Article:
Travelling within the world’s busiest cities is always a hassle to those of us who do not own a vehicle of our own. Public transport is often unsuitable in terms of comfort and privacy, and is quite cumbersome too. It also does not cater to specific times or immediate needs of travel within a city.
While Taxis are widely prevalent in many cities, hailing a cab is often left to chance. Customers have no control over the situation, and must merely wait until a free taxi shows up. This does not suit many customers, especially the working class who have to be at a particular location at a specific time and cannot be delayed.
It is this very dilemma that Uber tries to overcome. Founded by Travis Kalanick and Garrett Camp, the company was born out of a situation Kalanick faced while in Paris in which he was unable to find a taxi to get to a conference. Realizing that this was an issue faced by countless travellers around the world, the duo decided to launch Uber Cabs. Uber is now available in many countries across the world, including United States, France, and Australia.
While other taxi companies compete with Uber in the market, what makes this company’s services unique is that Uber Cabs are actually private vehicles whose owners are registered with Uber as drivers. Unlike the other taxi services, Uber does not provide cabs to its drivers.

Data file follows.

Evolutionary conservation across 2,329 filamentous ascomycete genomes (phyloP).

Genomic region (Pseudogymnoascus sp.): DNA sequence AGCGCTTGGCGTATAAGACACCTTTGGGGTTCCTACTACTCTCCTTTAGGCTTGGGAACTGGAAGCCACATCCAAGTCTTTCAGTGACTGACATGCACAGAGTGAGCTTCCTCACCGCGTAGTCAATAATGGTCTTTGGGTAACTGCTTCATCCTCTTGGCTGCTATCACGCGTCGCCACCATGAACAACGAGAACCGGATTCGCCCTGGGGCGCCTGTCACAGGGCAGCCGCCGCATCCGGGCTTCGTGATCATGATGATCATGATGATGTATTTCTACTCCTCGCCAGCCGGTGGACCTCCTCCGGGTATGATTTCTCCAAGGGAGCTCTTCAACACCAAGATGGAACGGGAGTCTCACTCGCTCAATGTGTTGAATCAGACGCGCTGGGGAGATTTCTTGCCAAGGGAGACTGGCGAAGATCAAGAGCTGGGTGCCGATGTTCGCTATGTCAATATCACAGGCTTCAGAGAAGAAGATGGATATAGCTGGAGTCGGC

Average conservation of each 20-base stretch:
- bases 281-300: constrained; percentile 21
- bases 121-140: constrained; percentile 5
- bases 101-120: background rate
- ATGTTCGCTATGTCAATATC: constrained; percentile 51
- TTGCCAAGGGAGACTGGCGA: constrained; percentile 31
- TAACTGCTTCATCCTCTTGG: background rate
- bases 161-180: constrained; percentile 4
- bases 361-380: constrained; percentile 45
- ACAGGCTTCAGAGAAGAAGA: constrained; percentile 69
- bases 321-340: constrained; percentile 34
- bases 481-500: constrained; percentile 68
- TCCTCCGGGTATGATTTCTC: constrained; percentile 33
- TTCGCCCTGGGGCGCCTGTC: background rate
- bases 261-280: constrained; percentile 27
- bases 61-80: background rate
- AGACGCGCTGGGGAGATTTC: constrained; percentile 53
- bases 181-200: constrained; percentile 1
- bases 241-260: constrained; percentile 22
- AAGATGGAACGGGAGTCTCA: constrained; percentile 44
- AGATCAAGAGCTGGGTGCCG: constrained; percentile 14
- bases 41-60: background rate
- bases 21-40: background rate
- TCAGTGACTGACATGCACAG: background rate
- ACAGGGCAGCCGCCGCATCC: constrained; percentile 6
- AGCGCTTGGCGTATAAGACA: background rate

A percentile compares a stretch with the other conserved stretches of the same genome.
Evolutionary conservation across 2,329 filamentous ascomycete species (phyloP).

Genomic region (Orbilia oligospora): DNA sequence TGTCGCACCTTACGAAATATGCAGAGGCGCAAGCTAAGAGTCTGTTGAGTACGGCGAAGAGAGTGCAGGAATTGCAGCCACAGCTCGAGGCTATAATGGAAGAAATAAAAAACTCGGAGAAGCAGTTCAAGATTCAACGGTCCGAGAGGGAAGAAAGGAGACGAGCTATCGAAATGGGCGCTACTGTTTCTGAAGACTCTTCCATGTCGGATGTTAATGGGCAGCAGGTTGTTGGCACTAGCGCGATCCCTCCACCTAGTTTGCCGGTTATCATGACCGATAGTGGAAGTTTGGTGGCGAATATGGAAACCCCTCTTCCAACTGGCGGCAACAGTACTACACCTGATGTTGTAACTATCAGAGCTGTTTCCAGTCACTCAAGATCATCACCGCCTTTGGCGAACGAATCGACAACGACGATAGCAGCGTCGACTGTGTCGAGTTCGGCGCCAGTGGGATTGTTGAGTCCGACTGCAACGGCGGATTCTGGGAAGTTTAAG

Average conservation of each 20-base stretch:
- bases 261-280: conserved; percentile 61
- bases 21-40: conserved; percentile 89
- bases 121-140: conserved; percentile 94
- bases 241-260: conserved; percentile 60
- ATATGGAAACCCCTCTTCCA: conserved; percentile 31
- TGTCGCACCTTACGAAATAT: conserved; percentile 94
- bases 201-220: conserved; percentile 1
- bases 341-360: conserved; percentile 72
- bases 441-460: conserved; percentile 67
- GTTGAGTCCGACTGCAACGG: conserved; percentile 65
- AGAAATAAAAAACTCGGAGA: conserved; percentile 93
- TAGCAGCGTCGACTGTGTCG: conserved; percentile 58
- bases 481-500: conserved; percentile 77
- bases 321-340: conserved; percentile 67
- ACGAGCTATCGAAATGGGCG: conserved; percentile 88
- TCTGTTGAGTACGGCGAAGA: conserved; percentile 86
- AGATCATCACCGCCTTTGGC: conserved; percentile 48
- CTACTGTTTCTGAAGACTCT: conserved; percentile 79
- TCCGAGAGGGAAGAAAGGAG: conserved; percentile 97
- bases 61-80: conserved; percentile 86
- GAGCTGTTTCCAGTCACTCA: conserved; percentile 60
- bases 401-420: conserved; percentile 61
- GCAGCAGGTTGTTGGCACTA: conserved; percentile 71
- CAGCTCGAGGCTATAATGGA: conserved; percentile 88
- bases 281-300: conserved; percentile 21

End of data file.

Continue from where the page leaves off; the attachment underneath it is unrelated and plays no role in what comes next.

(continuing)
Travellers can book an Uber Cab through a mobile application available on Google Play Store as well as the App Store. When the user’s GPS is turned on, Uber notifies the drivers who are near the location, thereby ensuring that the customer gets a cab as soon as possible at the accurate pickup time.
Unlike other cab services, Uber also provides varied fare rates for different cabs. Users are allowed to compare and get the best possible rate for their travel needs. Once an Uber Cab is confirmed, the customer can check the progress and also receive estimates on the time of arrival of the cab.
Uber bases its payments on two modalities: time and distance. If the speed of the cab is greater than 18km/hour then the pricing is distance based. In all other cases it is time based. Basically the aim is to ensure that the customer gets the best fare possible for that ride.
Two improvements over the existing app are UberPop and UberPool. UberPop allows customers to gain access to unlicensed chauffeurs and non-professional taxi drivers while UberPool is a modern carpool service which matches riders with other customers travelling in the same direction. Both updates were extremely useful in furthering the reach of the app. All payments are strictly through Uber alone and customers need to pay the driver.
The most interesting venture yet would be UberBOAT which is currently available only in Istanbul. Customers can travel across the Bosporous Strait using the boats. UberChopper is another interesting initiative which involves an Uber partnership with Blade offering helicopter trips from New York City to the Hamptons. All in all, Uber seems to be at the top of the game in local transportation.